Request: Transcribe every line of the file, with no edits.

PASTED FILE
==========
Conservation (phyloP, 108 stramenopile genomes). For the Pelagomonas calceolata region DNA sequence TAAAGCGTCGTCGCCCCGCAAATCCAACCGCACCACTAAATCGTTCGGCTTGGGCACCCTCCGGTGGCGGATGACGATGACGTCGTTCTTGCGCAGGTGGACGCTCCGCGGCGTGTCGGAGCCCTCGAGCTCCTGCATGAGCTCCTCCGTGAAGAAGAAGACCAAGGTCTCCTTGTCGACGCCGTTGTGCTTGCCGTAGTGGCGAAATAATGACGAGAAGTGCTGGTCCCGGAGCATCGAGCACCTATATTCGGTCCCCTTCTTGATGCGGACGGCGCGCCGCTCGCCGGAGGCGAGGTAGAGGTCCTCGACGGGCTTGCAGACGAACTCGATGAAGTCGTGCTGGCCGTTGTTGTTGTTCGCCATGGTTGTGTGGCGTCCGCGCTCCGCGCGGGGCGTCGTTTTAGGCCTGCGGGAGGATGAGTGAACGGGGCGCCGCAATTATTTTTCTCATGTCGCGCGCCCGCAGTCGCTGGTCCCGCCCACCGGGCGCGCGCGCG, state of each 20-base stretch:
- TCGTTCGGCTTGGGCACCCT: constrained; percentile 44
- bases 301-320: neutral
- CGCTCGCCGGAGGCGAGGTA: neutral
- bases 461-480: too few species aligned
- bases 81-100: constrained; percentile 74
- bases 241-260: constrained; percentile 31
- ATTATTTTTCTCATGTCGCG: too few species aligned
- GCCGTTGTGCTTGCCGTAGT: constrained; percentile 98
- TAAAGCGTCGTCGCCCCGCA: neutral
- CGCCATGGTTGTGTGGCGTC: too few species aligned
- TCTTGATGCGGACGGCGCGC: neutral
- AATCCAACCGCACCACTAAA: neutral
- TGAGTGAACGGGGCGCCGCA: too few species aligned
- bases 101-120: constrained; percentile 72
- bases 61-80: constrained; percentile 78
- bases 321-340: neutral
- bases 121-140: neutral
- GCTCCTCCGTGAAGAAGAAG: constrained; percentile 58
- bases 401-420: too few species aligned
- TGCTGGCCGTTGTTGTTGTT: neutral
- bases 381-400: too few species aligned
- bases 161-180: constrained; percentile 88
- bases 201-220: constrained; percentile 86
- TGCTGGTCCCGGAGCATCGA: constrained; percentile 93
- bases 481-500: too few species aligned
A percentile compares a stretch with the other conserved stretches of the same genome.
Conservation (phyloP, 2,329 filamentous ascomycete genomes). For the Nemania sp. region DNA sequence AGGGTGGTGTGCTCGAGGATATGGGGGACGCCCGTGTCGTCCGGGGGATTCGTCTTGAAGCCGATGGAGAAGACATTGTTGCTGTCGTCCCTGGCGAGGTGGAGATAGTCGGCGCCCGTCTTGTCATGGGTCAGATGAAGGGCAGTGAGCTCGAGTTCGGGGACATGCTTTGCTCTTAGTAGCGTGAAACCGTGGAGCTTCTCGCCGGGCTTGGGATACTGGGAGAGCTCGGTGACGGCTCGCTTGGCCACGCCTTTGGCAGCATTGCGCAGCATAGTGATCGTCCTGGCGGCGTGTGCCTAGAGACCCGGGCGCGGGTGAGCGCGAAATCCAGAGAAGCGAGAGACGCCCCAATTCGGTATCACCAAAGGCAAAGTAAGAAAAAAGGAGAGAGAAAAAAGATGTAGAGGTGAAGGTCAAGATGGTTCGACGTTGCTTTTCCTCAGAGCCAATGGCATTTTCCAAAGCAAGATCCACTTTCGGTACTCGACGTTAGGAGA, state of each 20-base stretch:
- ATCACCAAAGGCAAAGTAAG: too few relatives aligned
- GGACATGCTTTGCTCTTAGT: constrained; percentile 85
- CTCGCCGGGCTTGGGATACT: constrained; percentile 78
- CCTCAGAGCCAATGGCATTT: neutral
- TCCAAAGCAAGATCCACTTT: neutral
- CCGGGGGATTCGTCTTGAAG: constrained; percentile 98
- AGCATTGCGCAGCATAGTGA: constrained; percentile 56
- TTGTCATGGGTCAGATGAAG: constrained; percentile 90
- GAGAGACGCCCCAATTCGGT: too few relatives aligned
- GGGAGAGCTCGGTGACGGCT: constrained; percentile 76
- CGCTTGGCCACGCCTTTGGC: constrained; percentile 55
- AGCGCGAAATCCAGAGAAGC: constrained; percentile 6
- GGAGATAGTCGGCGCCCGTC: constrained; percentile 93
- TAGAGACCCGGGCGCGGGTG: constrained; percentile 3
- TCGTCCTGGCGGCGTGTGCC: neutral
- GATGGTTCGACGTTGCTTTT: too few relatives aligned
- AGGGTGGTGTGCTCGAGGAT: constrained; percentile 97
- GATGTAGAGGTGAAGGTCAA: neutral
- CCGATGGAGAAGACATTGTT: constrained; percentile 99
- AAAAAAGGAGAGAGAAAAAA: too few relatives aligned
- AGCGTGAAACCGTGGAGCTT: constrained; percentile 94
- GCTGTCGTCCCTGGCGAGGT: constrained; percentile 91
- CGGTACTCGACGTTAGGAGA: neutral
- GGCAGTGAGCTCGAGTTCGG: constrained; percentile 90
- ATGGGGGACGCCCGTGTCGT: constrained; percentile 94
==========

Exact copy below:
Conservation (phyloP, 108 stramenopile genomes). For the Pelagomonas calceolata region DNA sequence TAAAGCGTCGTCGCCCCGCAAATCCAACCGCACCACTAAATCGTTCGGCTTGGGCACCCTCCGGTGGCGGATGACGATGACGTCGTTCTTGCGCAGGTGGACGCTCCGCGGCGTGTCGGAGCCCTCGAGCTCCTGCATGAGCTCCTCCGTGAAGAAGAAGACCAAGGTCTCCTTGTCGACGCCGTTGTGCTTGCCGTAGTGGCGAAATAATGACGAGAAGTGCTGGTCCCGGAGCATCGAGCACCTATATTCGGTCCCCTTCTTGATGCGGACGGCGCGCCGCTCGCCGGAGGCGAGGTAGAGGTCCTCGACGGGCTTGCAGACGAACTCGATGAAGTCGTGCTGGCCGTTGTTGTTGTTCGCCATGGTTGTGTGGCGTCCGCGCTCCGCGCGGGGCGTCGTTTTAGGCCTGCGGGAGGATGAGTGAACGGGGCGCCGCAATTATTTTTCTCATGTCGCGCGCCCGCAGTCGCTGGTCCCGCCCACCGGGCGCGCGCGCG, state of each 20-base stretch:
- TCGTTCGGCTTGGGCACCCT: constrained; percentile 44
- bases 301-320: neutral
- CGCTCGCCGGAGGCGAGGTA: neutral
- bases 461-480: too few species aligned
- bases 81-100: constrained; percentile 74
- bases 241-260: constrained; percentile 31
- ATTATTTTTCTCATGTCGCG: too few species aligned
- GCCGTTGTGCTTGCCGTAGT: constrained; percentile 98
- TAAAGCGTCGTCGCCCCGCA: neutral
- CGCCATGGTTGTGTGGCGTC: too few species aligned
- TCTTGATGCGGACGGCGCGC: neutral
- AATCCAACCGCACCACTAAA: neutral
- TGAGTGAACGGGGCGCCGCA: too few species aligned
- bases 101-120: constrained; percentile 72
- bases 61-80: constrained; percentile 78
- bases 321-340: neutral
- bases 121-140: neutral
- GCTCCTCCGTGAAGAAGAAG: constrained; percentile 58
- bases 401-420: too few species aligned
- TGCTGGCCGTTGTTGTTGTT: neutral
- bases 381-400: too few species aligned
- bases 161-180: constrained; percentile 88
- bases 201-220: constrained; percentile 86
- TGCTGGTCCCGGAGCATCGA: constrained; percentile 93
- bases 481-500: too few species aligned
A percentile compares a stretch with the other conserved stretches of the same genome.
Conservation (phyloP, 2,329 filamentous ascomycete genomes). For the Nemania sp. region DNA sequence AGGGTGGTGTGCTCGAGGATATGGGGGACGCCCGTGTCGTCCGGGGGATTCGTCTTGAAGCCGATGGAGAAGACATTGTTGCTGTCGTCCCTGGCGAGGTGGAGATAGTCGGCGCCCGTCTTGTCATGGGTCAGATGAAGGGCAGTGAGCTCGAGTTCGGGGACATGCTTTGCTCTTAGTAGCGTGAAACCGTGGAGCTTCTCGCCGGGCTTGGGATACTGGGAGAGCTCGGTGACGGCTCGCTTGGCCACGCCTTTGGCAGCATTGCGCAGCATAGTGATCGTCCTGGCGGCGTGTGCCTAGAGACCCGGGCGCGGGTGAGCGCGAAATCCAGAGAAGCGAGAGACGCCCCAATTCGGTATCACCAAAGGCAAAGTAAGAAAAAAGGAGAGAGAAAAAAGATGTAGAGGTGAAGGTCAAGATGGTTCGACGTTGCTTTTCCTCAGAGCCAATGGCATTTTCCAAAGCAAGATCCACTTTCGGTACTCGACGTTAGGAGA, state of each 20-base stretch:
- ATCACCAAAGGCAAAGTAAG: too few relatives aligned
- GGACATGCTTTGCTCTTAGT: constrained; percentile 85
- CTCGCCGGGCTTGGGATACT: constrained; percentile 78
- CCTCAGAGCCAATGGCATTT: neutral
- TCCAAAGCAAGATCCACTTT: neutral
- CCGGGGGATTCGTCTTGAAG: constrained; percentile 98
- AGCATTGCGCAGCATAGTGA: constrained; percentile 56
- TTGTCATGGGTCAGATGAAG: constrained; percentile 90
- GAGAGACGCCCCAATTCGGT: too few relatives aligned
- GGGAGAGCTCGGTGACGGCT: constrained; percentile 76
- CGCTTGGCCACGCCTTTGGC: constrained; percentile 55
- AGCGCGAAATCCAGAGAAGC: constrained; percentile 6
- GGAGATAGTCGGCGCCCGTC: constrained; percentile 93
- TAGAGACCCGGGCGCGGGTG: constrained; percentile 3
- TCGTCCTGGCGGCGTGTGCC: neutral
- GATGGTTCGACGTTGCTTTT: too few relatives aligned
- AGGGTGGTGTGCTCGAGGAT: constrained; percentile 97
- GATGTAGAGGTGAAGGTCAA: neutral
- CCGATGGAGAAGACATTGTT: constrained; percentile 99
- AAAAAAGGAGAGAGAAAAAA: too few relatives aligned
- AGCGTGAAACCGTGGAGCTT: constrained; percentile 94
- GCTGTCGTCCCTGGCGAGGT: constrained; percentile 91
- CGGTACTCGACGTTAGGAGA: neutral
- GGCAGTGAGCTCGAGTTCGG: constrained; percentile 90
- ATGGGGGACGCCCGTGTCGT: constrained; percentile 94